Cystic fibrosis [keywords]
- Nrf2 Modulates Host Defense during Streptococcus pneumoniae Pneumonia in Mice. [JOURNAL ARTICLE]
- J Immunol 2016 Aug 26.
Nrf2 regulates the transcriptional response to oxidative stress. These studies tested the role of Nrf2 during Streptococcus pneumoniae pneumonia and identified Nrf2-dependent genes and pathways in lung tissue and in recruited neutrophils. Nrf2 null and wild type (WT) mice were studied at 6 and 24 h after instillation of S. pneumoniae or PBS. At 6 h, fewer neutrophils were recruited and the number of bacteria remaining in the lungs tended to be less (p = 0.06) in the Nrf2 null compared with WT mice. In uninfected lungs, 53 genes were already differentially expressed in Nrf2 null compared with WT mouse lungs, and gene sets involved in phagocytosis, Fc receptor function, complement, and Ig regulation are enhanced in PBS-treated Nrf2 null gene profiles compared with those of WT mice. These results suggest that initial host defense is enhanced in Nrf2 null mice, resulting in less recruitment of neutrophils. At 24 h, neutrophil recruitment was greater. The percentages of early apoptotic and late apoptotic/necrotic neutrophils were similar. At increasing inoculum numbers, mortality rates strikingly increased from 15 to 31 and 100% in Nrf2 null mice, whereas all WT mice survived, and Nrf2 null mice had a defect in clearance, particularly at the intermediate dose. The mortality was due to enhanced lung injury and greater systemic response. Gene profiling identified differentially regulated genes and pathways in neutrophils and lung tissue, including those involved in redox stress response, metabolism, inflammation, immunoregulatory pathways, and tissue repair, providing insight into the mechanisms for the greater tissue damage and increased neutrophil accumulation.
- A novel survival strategy of Pseudomonas aeruginosa: using exopolysaccharides to sequester and store iron to stimulate Psl-dependent biofilm formation. [JOURNAL ARTICLE]
- Appl Environ Microbiol 2016 Aug 26.
Exopolysaccharide Psl is a critical biofilm matrix component in Pseudomonas aeruginosa, which forms a fiber-like matrix to enmesh bacteria communities. Iron is important for P. aeruginosa biofilm development, yet it is not clearly understood about how iron contributes to biofilm development. Here we showed that iron promoted biofilm formation via elevating Psl production in P. aeruginosa The high level of iron stimulated the synthesis of Psl by reducing the rhamnolipids biosynthesis and inhibiting the expression of AmrZ, a repressor of psl genes. Iron-stimulated Psl biosynthesis and biofilm formation held true in mucoid P. aeruginosa strains. Subsequent experiments indicated that iron bound with Psl in vitro and in biofilms, which suggested that Psl fibers functioned as an iron storage channel in P. aeruginosa biofilms. Moreover, among three matrix exopolysaccharides of P. aeruginosa, Psl is the only exopolysaccharide that can bind with both ferrous and ferric ion, yet with higher affinity for ferrous iron. Our data suggest a survival strategy of P. aeruginosa that uses exopolysaccharide to sequester and store iron to stimulate Psl-dependent biofilm formation.Pseudomonas aeruginosa is an environmental microorganism, which is also an opportunistic pathogen that can cause severe infections in immunocompromised individuals. It is the predominant airway pathogen causing morbidity and mortality in individuals affected by the genetic disease cystic fibrosis (CF). Increased airway iron and biofilm formation have been proposed to be the potential factors involved in the persistence of P. aeruginosa in CF patients. Here we showed that high level of iron enhanced the production of the key biofilm matrix exopolysaccharide Psl to stimulate Psl-dependent biofilm formation. Our results not only make the link between biofilm formation and iron concentration in CF, but also could guide the administration or use of iron-chelators to interfere with biofilm formation of P. aeruginosa in CF patients. Furthermore, our data also imply a survival strategy of P. aeruginosa at high iron environmental condition.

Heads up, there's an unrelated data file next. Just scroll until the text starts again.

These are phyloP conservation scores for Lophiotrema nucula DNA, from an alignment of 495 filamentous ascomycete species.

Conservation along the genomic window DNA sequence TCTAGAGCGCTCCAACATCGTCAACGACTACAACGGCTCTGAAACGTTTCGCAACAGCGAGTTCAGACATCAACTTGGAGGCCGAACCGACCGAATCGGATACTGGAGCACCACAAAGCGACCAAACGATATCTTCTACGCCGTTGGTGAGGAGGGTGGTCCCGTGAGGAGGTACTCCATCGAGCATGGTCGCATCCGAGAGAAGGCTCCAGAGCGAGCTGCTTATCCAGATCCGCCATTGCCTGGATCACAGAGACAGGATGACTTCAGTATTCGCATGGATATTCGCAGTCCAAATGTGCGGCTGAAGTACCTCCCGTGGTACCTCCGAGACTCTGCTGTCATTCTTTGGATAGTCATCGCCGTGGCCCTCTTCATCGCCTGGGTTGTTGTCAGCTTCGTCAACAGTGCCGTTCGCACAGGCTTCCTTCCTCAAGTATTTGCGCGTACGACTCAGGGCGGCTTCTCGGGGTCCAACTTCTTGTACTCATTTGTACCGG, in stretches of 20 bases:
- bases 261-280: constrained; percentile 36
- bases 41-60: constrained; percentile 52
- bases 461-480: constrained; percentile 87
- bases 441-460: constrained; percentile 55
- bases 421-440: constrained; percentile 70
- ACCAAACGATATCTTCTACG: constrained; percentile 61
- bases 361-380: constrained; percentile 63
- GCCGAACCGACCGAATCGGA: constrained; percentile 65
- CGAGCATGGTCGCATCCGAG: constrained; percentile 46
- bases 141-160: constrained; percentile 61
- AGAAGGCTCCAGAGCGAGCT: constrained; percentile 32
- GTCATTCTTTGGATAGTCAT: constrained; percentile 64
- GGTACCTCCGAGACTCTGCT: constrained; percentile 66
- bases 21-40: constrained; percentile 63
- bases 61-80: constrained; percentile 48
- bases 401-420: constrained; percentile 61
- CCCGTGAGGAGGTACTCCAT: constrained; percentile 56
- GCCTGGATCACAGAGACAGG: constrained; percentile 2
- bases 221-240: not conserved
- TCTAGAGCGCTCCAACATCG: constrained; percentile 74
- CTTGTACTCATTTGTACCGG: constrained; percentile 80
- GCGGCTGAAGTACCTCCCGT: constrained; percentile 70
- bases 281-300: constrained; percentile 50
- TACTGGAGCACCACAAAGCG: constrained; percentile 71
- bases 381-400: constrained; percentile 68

- Transitions in Health Care: What Can We Learn from Our Experience with Cystic Fibrosis. [Journal Article, Review]
- Pediatr Clin North Am 2016 Oct; 63(5):887-97.
Numerous individuals with chronic disease age into adulthood each year, necessitating transition from a pediatric to an adult medical care team. Transition should start early in adolescence and occur gradually over years, preparing the individual for the transfer to the adult team. Cystic fibrosis (CF) has a growing population of adults, as survival over the past several decades has increased. The CF Foundation has implemented guidelines for the transition process. The transition process for individuals with CF provides an example that could be adapted into other chronic disease populations, to provide a successful and meaningful transition into adult care.
- Delivery of Alpha-1 Antitrypsin to Airways. [JOURNAL ARTICLE]
- Ann Am Thorac Soc 2016 Aug; 13(Supplement_4):S346-S351.
Treatment with exogenous alpha-1 antitrypsin (AAT), a potent serine protease inhibitor, was developed originally for chronic obstructive pulmonary disease associated with AAT deficiency; however, other lung conditions involving neutrophilic inflammation and proteolytic tissue injury related to neutrophil elastase and other serine proteases may also be considered for AAT therapy. These conditions include bronchiectasis caused by primary ciliary dyskinesia, cystic fibrosis, and other diseases associated with an increased free elastase activity in the airways. Inhaled AAT may be a viable option to counteract proteolytic tissue damage. This form of treatment requires efficient drug delivery to the targeted pulmonary compartment. Aerosol technology meeting this requirement is currently available and offers an alternative therapeutic approach to systemic AAT administration. To date, early studies in humans have shown biochemical efficacy and have established the safety of inhaled AAT. However, to bring aerosol AAT therapy to patients, large phase 3 protocols in carefully selected patient populations (i.e., subgroups of patients with AAT deficiency, cystic fibrosis, or other lung diseases with bronchiectasis) will be needed with clinical end points in addition to the measurement of proteolytic activity in the airway. The outcomes likely will have to include lung function, lung structure assessed by computed tomography imaging, disease exacerbations, health status, and mortality.
- The Advantages of Adding Hyaluronic Acid or Mannitol to Hypertonic Saline Inhalation Treatment in Cystic Fibrosis. [JOURNAL ARTICLE]
- J Aerosol Med Pulm Drug Deliv 2016 Aug 26.
- Targeting the Cystic Fibrosis Transmembrane Conductance Regulator (CFTR) Protein for the Treatment of Cystic Fibrosis. [Journal Article]
- ACS Med Chem Lett 2016 Aug 11; 7(8):725-7.
- Characterization of Staphylococcus aureus isolates from pediatric patients with cystic fibrosis. [Journal Article]